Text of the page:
“For 54 years, I was a roadside tea-seller. But today, I am a Padma Shri tea-seller,” beams Odisha-based 61-year-old D Prakash Rao, who was conferred the prestigious award on Republic Day by the Government of India.
How did a tea-seller win the fourth highest civilian award in the Republic of India, you ask.
His beautiful story will move you.
Rao was only six-years-old when he started working at his father’s tea-stall. His father served during the second world war. When the war ended, he returned to his hometown, Cuttack. He hoped that his service during the war would help him find an alternate job. But to his disappointment, nobody wanted to employ him.
Pushed by unemployment and poverty, with a meagre capital of Rs 5, he started the tea-stall. One that Rao continued to run for the next five decades.
He tells The Better India, “Living and working in a slum, I witnessed the resistance of parents towards education first-hand. Living in their makeshift jhuggi jhopdis, they thought of their children as means of earning income. Instead of enrolling them in schools, these children were enrolled in menial labour. Working odd jobs and becoming domestic helpers, whatever money they earned was often snatched by the men in the home, who would buy alcohol and turn to domestic violence. It deeply affected me, every single day.”
He continues, “I was a good student. Bright in academics, adept at football. I wanted to become a doctor but landed up becoming a chaiwala. I knew what it was like to not have any opportunities. And I did not want these kids to have the same fate.”
For every cup of tea sold at his stall, he used half the amount towards the education and health of the slum kids.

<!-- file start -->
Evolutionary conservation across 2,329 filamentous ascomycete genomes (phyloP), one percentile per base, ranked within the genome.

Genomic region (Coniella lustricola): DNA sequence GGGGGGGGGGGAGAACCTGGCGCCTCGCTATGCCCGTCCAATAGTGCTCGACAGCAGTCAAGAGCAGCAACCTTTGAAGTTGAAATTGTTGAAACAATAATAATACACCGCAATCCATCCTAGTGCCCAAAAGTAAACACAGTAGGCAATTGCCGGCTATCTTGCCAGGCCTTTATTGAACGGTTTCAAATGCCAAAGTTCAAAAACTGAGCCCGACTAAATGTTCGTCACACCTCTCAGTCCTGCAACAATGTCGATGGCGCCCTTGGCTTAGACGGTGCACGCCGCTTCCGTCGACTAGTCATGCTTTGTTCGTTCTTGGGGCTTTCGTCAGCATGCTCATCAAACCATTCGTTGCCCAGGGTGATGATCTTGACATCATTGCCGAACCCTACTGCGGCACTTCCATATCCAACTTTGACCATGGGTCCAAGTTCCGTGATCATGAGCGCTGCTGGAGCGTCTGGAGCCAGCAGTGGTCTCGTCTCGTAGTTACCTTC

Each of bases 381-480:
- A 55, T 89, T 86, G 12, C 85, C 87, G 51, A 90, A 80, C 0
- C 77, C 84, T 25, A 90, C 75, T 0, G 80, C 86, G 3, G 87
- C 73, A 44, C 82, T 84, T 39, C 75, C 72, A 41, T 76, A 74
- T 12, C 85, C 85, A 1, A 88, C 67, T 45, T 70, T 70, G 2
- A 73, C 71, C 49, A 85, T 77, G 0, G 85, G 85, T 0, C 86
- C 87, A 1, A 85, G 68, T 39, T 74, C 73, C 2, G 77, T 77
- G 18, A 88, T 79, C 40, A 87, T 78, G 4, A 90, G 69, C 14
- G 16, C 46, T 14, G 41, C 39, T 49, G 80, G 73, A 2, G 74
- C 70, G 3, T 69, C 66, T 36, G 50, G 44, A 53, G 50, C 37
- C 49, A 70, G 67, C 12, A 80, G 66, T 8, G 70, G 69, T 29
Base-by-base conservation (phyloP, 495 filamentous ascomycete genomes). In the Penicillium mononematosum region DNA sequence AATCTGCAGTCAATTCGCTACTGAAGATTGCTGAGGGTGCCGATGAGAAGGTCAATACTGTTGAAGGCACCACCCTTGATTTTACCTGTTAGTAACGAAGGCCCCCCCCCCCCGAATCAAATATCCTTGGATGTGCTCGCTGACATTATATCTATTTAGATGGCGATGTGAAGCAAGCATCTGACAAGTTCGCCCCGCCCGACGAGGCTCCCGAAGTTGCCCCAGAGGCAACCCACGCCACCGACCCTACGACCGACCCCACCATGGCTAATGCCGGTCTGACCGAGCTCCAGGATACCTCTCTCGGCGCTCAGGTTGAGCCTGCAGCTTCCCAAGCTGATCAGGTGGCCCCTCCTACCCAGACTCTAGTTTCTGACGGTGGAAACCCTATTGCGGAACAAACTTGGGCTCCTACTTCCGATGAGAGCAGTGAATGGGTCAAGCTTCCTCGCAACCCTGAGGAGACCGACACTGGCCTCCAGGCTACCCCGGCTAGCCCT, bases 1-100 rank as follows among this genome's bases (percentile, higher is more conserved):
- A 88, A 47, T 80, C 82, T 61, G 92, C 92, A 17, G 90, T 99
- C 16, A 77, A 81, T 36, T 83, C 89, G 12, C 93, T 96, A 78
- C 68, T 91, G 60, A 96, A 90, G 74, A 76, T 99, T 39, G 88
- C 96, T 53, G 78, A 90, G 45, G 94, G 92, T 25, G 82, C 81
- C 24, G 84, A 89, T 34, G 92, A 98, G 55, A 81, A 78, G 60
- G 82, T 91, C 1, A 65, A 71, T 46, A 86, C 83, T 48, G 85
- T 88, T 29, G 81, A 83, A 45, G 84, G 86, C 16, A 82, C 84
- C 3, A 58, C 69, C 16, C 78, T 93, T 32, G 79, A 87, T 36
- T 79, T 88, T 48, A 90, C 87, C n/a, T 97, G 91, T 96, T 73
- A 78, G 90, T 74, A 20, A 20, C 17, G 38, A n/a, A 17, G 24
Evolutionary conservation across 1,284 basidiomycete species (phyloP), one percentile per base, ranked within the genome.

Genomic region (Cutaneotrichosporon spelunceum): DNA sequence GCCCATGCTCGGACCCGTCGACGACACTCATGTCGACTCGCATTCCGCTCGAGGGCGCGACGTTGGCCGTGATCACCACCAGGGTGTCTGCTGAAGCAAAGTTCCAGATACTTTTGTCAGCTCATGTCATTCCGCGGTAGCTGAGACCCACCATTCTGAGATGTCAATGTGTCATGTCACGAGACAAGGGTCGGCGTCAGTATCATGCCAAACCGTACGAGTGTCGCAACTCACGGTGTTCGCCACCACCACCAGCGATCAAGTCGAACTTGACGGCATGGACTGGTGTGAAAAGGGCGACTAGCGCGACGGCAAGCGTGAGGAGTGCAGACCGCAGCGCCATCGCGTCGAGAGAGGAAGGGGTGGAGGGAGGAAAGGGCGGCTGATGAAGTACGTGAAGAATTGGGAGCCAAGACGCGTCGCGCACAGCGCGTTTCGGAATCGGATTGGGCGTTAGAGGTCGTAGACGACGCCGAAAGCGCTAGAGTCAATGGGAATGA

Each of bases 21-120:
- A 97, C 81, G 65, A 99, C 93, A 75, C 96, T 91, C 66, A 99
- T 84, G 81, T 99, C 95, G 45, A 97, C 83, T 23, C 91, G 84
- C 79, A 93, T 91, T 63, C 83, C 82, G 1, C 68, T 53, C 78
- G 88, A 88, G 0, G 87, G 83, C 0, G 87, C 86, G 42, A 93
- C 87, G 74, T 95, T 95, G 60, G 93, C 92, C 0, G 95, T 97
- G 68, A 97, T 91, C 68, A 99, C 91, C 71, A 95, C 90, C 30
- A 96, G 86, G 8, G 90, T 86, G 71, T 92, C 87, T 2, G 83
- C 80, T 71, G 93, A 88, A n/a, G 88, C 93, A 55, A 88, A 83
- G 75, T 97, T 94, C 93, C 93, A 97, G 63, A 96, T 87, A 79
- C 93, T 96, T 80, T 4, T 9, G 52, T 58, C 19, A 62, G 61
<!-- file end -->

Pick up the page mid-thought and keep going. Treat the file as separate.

He first operated from his two-room thatched house, with four children, where he provided them with food and education, completely free of cost.
He faced opposition from the parents who complained, “Yeh bacche kya kar lenge padh ke? Meri ladki ghar kaam karke Rs 700 leke aati hai mahine ka. Aap padhake kyun humaare pet par lat maarna chahte ho? (What will our kids do if they study? My daughter works as a maid and earns Rs 700 monthly. Why are you kicking our stomachs by educating her?)”
But he did not give up.
Slowly, the number of kids rose, and today his school, ‘Asha o Ashwasana’, has transformed the lives of more than a hundred kids.
The same parents who complained about education, gratefully look on as they watch their sons and daughters cycle to their colleges today.
“Every day I cook dalma for them (a preparation of dal, rice and sabji). It gives me immense joy to see them relish the home-cooked meal that is high in nutrition. When the Prime Minister visited Cuttack five months ago, we had a brief meeting where he told me this meal was one of the best, being served in schools.”
The humble tea seller found a mention in the PM’s radio show, Mann Ki Baat where he said that Rao embodied the spirit of ‘Tamaso mā jyotir gamaya’ which means, ‘From darkness, lead me to light.’
The Prime Minister referred to him as a diya (lamp) which guides underprivileged kids to the path of enlightenment.
When asked about his reaction on being bestowed the award, he says,
“The adulation and support that people have extended is overwhelming. I am honoured and humbled all at once by their warmth and the place they gave me in their hearts. When people say that I have transformed the lives of these kids, I say that it is these 100 children who have helped me reach this point and improved the quality of my life. Today, my small school has become a temple of education, where I serve these living gods (children). Even at 61, I am as fit as a fiddle and consider myself the richest man in the world, because serving them gives me the joy that no bundles of cash or jewels in the world can buy.”
Apart from the people of Cuttack and Odisha, who have supported his initiative, Rao also attributes his success to the media, which he says has been highly instrumental in taking his story to the masses.
He signs off with a message to the youth and aspiring social workers:
“In today’s fast-paced world, where many youths are driven by the passion for becoming rich overnight, remember that money is not everything. There is no shortcut to success. You will encounter several obstacles, but only when you serve selflessly will you attain success. Live your own lives but don’t shy away from extending a helping hand to those less privileged than you. It is only when we join hands to uplift the downtrodden, will India really become the sone ki chidiya (golden bird) that we sing odes to.”
(Edited by Shruti Singhal)